from The American Heritage® Dictionary of the English Language, 5th Edition.

  • adjective Fearless and daring; courageous.
  • adjective Requiring or exhibiting courage or daring: synonym: brave.
  • adjective Unduly forward and brazen; impudent.
  • adjective Strikingly different or unconventional; arresting or provocative.
  • adjective Clear and distinct to the eye; conspicuous.
  • adjective Strong or pronounced; prominent.
  • adjective Steep or abrupt in grade or terrain.
  • adjective Printing Boldface.

from The Century Dictionary.

  • Daring; courageous; brave; intrepid; fearless: applied to men or animals: as, bold as a lion.
  • Requiring or exhibiting courage; planned or executed with courage and spirit: as, a bold enterprise.
  • Confident; trusting; assured.
  • Forward; impudent; audacious: as, a bold huzzy.
  • Overstepping usual bounds; presuming upon sympathy or forbearance; showing liberty or license, as in style or expression: as, a bold metaphor.
  • Standing out to view; striking to the eye; markedly conspicuous; prominent: as, a bold headland; a bold handwriting.
  • Steep; abrupt: as, a bold shore (one that enters the water almost perpendicularly).
  • Deep, as water, close to the shore; navigable very near to the land.
  • To make bold; embolden; encourage.
  • To become bold.

from the GNU version of the Collaborative International Dictionary of English.

  • intransitive verb obsolete To be or become bold.
  • adjective Forward to meet danger; venturesome; daring; not timorous or shrinking from risk; brave; courageous.
  • adjective Exhibiting or requiring spirit and contempt of danger; planned with courage; daring; vigorous.
  • adjective In a bad sense, too forward; taking undue liberties; over assuming or confident; lacking proper modesty or restraint; rude; impudent.
  • adjective Somewhat overstepping usual bounds, or conventional rules, as in art, literature, etc.; taking liberties in composition or expression.
  • adjective Standing prominently out to view; markedly conspicuous; striking the eye; in high relief.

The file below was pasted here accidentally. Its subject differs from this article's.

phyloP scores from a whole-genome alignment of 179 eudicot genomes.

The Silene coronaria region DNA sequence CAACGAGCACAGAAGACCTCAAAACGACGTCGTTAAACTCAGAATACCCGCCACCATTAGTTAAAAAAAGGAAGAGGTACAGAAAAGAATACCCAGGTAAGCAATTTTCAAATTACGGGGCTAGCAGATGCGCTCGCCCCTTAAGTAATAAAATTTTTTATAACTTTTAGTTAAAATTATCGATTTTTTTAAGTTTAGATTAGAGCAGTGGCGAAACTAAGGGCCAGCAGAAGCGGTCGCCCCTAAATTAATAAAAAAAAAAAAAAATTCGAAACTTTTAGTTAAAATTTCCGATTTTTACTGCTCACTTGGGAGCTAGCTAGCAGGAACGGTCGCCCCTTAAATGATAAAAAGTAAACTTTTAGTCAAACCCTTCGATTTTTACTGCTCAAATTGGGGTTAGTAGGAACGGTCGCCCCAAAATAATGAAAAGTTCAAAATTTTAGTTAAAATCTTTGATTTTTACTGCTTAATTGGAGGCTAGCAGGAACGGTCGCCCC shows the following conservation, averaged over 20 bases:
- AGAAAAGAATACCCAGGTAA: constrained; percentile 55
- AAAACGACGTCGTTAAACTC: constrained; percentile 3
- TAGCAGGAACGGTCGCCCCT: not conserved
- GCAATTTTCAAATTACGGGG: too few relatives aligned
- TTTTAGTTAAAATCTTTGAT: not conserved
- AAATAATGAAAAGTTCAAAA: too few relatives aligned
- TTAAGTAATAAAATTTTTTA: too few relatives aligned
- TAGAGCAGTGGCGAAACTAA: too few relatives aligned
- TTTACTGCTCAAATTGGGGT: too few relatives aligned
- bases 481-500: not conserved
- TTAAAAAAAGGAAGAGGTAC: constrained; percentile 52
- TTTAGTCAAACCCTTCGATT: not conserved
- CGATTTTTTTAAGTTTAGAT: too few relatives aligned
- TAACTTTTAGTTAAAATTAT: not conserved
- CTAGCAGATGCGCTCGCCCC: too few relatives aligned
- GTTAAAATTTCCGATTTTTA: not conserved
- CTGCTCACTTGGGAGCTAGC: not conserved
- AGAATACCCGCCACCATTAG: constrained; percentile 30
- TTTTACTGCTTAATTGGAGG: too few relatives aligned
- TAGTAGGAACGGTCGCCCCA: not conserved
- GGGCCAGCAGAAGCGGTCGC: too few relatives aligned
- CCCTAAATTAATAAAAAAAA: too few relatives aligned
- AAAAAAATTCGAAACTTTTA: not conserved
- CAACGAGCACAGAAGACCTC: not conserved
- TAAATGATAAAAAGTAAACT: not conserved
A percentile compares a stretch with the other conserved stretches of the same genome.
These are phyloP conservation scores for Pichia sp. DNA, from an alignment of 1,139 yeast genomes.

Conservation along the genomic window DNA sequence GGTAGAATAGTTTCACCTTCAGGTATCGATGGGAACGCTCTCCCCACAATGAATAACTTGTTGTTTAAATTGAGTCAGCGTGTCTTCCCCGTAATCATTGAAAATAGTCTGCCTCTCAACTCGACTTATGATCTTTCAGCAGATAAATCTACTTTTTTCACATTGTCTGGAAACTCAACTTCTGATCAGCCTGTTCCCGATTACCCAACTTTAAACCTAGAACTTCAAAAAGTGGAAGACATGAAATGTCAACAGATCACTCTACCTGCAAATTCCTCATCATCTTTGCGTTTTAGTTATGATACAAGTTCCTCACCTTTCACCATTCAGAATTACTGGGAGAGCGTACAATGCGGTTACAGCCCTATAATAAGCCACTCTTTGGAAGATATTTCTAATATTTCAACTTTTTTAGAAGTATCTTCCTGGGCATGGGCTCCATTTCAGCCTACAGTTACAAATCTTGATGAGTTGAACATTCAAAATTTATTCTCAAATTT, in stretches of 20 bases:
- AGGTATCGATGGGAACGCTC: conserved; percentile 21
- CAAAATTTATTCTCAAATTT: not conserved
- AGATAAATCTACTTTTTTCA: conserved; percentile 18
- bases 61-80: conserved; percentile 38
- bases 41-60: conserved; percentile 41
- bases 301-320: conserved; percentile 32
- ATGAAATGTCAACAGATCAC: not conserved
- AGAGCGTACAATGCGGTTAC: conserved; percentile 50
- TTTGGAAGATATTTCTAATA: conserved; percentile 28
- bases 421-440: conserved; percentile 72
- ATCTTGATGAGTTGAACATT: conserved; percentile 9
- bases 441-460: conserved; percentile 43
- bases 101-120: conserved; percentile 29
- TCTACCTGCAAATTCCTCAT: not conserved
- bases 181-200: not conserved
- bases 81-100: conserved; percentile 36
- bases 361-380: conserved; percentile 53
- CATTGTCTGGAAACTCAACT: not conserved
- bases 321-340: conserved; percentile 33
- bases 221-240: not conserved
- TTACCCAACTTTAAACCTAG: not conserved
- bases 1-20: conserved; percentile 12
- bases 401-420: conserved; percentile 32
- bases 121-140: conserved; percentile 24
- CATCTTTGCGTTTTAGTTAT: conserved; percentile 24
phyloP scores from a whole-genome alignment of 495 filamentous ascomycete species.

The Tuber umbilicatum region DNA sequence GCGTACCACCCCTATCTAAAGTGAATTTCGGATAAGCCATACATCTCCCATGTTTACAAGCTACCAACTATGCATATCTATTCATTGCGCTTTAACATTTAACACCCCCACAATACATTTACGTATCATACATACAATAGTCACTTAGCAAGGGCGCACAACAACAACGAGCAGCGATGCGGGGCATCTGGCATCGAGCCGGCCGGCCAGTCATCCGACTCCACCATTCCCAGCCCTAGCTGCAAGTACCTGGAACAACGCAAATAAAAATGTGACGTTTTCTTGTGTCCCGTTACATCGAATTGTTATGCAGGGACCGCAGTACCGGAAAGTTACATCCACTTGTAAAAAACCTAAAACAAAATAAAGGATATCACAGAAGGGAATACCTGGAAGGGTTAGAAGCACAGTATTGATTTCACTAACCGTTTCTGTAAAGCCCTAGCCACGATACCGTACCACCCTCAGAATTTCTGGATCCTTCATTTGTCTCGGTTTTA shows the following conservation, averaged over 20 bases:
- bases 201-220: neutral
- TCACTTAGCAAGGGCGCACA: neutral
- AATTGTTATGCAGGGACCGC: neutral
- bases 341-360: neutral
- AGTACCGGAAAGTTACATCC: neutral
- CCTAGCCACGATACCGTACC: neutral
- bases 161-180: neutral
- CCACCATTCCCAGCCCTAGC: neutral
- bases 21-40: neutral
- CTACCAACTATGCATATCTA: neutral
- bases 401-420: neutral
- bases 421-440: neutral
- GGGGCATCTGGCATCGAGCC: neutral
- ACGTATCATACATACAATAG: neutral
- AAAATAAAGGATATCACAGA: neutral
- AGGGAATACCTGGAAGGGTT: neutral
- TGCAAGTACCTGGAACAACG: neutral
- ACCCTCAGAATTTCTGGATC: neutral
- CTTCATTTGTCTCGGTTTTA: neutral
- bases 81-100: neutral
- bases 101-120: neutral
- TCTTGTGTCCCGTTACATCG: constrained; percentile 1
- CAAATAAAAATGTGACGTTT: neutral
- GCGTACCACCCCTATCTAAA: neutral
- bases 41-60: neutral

• adjective Steep; abrupt; prominent.
  • transitive verb obsolete To make bold or daring.

from Wiktionary, Creative Commons Attribution/Share-Alike License.

  • adjective Courageous, daring.
  • adjective having thicker strokes than the ordinary form of the typeface
  • adjective presumptuous.
  • verb transitive To make (a font or some text) bold.
  • verb obsolete To be or become bold.
  • noun obsolete A dwelling; habitation; building.

from WordNet 3.0 Copyright 2006 by Princeton University. All rights reserved.

  • adjective clear and distinct
  • noun a typeface with thick heavy lines
  • adjective very steep; having a prominent and almost vertical front
  • adjective fearless and daring


from The American Heritage® Dictionary of the English Language, 4th Edition

[Middle English, from Old English bald; see bhel- in Indo-European roots.]

from Wiktionary, Creative Commons Attribution/Share-Alike License

From Middle English bold, bald, beald, from Old English bald, beald ("bold, brave, confident, strong, of good courage, presumptuous, impudent"), from Proto-Germanic *balþaz (“strong, bold”), from Proto-Indo-European *bhel-, *bhlē- (“to bloat, swell, bubble”). Cognate with Dutch boud ("bold, courageous, fearless"), Middle High German balt ("bold") (whence German bald ("soon")), Swedish båld ("bold, dauntless"). Perhaps related to Albanian ballë ("forehead") and Old Prussian balo ("forehead"). For semantic development compare Italian affrontare ("to face, to deal with"), sfrontato ("brave,daring"), both from Latin frons ("forehead").

from Wiktionary, Creative Commons Attribution/Share-Alike License

From Middle English bold, from Old English bold, blod, bolt, botl ("house, dwelling-place, mansion, hall, castle, temple"), from Proto-Germanic *budlan, *buþlan (“house, dwelling”), from Proto-Indo-European *bheu-, *bhū- (“to grow, wax, swell, live, dwell”). Cognate with Old Frisian bold ("house") (whence North Frisian bol, boel, bøl ("house")), North Frisian bodel, budel ("property, inheritance"), Middle Low German būdel ("property, real estate"). Related to build.


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